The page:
The Treasury’s plans to “prematurely” end the government’s coronavirus furlough scheme will spark mass unemployment this autumn, one of the UK’s leading economic think tanks has warned, according to Huffpost.
In its latest report, the National Institute of Economic and Social Research (NIESR) calculated that the jobless rate would surge to around 10% of the country’s workforce – equivalent to three million people on the dole – by the end of the year.
NIESR praised the government’s coronavirus job retention scheme but called on chancellor Rishi Sunak to extend it into next year and abandon his plans to wind it down next month and scrap it completely by the end of October.
Labour’s shadow chancellor Anneliese Dodds said that the figures showed that the Treasury’s failure to tailor its scheme to specific sectors could prove “a very costly mistake” for people’s jobs and the economy.
Fresh Treasury figures released on Tuesday showed that, as of July 26, 9.5m workers were on the furlough scheme, with 1.2m employers taking part. The cost to the taxpayer to date totals £31.7bn.
But the think tank said extending the programme until the middle of next year would dramatically cut the number of redundancies, be “relatively inexpensive” and by preventing a rise in long-term unemployment would have “paid for itself”.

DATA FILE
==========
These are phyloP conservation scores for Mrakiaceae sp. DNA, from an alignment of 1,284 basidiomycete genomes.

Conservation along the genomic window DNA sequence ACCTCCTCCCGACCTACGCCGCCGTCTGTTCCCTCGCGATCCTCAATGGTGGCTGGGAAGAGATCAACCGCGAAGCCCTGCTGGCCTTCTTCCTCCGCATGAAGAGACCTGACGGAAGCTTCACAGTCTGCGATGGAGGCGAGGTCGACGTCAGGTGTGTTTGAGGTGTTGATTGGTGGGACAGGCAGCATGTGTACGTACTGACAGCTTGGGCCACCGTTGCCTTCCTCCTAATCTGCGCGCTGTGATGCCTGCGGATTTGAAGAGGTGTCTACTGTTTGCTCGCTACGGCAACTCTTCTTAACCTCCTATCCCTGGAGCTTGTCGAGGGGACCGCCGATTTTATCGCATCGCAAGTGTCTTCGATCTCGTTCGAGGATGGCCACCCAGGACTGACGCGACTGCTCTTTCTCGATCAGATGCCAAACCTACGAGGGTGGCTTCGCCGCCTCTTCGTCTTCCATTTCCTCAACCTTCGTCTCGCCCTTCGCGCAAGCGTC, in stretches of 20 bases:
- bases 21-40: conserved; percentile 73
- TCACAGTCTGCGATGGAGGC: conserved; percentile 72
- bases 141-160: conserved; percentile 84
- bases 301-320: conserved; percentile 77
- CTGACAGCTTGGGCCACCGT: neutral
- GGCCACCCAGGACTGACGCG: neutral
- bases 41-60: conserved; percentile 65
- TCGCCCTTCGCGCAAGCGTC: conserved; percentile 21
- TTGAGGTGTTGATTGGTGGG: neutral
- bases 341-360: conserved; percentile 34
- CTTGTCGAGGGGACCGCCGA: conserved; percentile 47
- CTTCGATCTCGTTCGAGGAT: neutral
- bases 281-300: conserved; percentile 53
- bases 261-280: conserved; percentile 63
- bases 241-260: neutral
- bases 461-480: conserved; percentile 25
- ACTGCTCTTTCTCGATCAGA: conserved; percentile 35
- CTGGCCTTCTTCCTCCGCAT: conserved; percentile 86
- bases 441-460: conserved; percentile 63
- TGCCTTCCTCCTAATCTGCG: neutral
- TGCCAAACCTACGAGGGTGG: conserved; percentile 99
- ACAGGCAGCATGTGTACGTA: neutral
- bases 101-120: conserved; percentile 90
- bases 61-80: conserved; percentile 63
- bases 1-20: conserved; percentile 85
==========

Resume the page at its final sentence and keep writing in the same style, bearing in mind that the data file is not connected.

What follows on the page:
Garry Young, NIESR deputy director, said: “The planned closure of the furlough seems to be a mistake, motivated by an understandable desire to limit spending.
“The scheme was intended by the chancellor to be a bridge through the crisis, and there is a risk that it is coming to an end prematurely – and this increases the probability of economic scarring.
“The scheme has been an undeniable success in terms of keeping furloughed employees attached to their jobs.”
The think tank also forecasts that UK GDP is set to fall by 10% in 2020, before increasing by 6% in 2021.
Treasury chief secretary Steve Barclay refused to reconsider the furlough withdrawal plan, saying the rationale was keeping a link between staff and their jobs. “If you stretch the elastic of that too long, then people start to lose their skills,” he told an event hosted by the Onward think tank.
But Barclay did offer some hope to the worst-hit sectors of the economy, suggesting that assistance packages similar to the £1.7bn provided to the arts will be possible.
Not extending furlough doesn’t mean “that targeted measures won’t be taken where there is a strong business case for doing so,” he said.